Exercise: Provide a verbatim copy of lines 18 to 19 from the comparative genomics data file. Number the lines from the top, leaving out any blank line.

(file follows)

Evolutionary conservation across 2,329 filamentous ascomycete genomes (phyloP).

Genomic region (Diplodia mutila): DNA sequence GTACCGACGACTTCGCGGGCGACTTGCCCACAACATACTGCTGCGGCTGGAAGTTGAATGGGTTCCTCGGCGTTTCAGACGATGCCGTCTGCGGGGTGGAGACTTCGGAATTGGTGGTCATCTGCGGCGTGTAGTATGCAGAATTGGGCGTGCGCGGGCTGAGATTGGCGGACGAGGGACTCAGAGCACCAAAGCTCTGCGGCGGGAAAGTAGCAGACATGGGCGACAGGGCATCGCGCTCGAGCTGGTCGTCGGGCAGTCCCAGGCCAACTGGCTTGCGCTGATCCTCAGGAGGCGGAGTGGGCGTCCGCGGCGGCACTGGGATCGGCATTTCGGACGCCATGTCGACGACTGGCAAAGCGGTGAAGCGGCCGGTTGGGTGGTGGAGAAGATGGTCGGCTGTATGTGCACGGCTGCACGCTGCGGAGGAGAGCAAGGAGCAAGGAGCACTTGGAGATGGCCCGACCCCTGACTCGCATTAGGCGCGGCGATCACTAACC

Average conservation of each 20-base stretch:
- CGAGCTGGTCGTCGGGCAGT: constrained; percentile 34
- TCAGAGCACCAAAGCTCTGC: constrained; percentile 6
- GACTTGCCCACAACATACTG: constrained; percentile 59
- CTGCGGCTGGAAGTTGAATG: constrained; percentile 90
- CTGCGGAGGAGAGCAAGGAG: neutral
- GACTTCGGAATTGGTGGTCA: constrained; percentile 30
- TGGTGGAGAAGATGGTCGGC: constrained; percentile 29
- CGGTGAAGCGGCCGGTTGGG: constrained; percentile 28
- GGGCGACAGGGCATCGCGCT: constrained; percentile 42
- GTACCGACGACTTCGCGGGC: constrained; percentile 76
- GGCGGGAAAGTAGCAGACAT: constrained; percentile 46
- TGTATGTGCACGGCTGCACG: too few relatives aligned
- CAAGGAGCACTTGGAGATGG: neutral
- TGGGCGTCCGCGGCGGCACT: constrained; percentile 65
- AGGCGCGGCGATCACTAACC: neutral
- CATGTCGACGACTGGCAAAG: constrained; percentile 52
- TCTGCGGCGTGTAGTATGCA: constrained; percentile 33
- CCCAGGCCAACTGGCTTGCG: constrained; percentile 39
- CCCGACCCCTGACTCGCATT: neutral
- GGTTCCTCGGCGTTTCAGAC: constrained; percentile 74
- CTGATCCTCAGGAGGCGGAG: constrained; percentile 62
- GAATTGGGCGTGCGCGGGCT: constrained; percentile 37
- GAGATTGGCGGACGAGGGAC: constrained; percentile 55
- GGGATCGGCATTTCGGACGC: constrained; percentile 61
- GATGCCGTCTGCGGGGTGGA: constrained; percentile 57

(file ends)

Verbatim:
- AGGCGCGGCGATCACTAACC: neutral
- CATGTCGACGACTGGCAAAG: constrained; percentile 52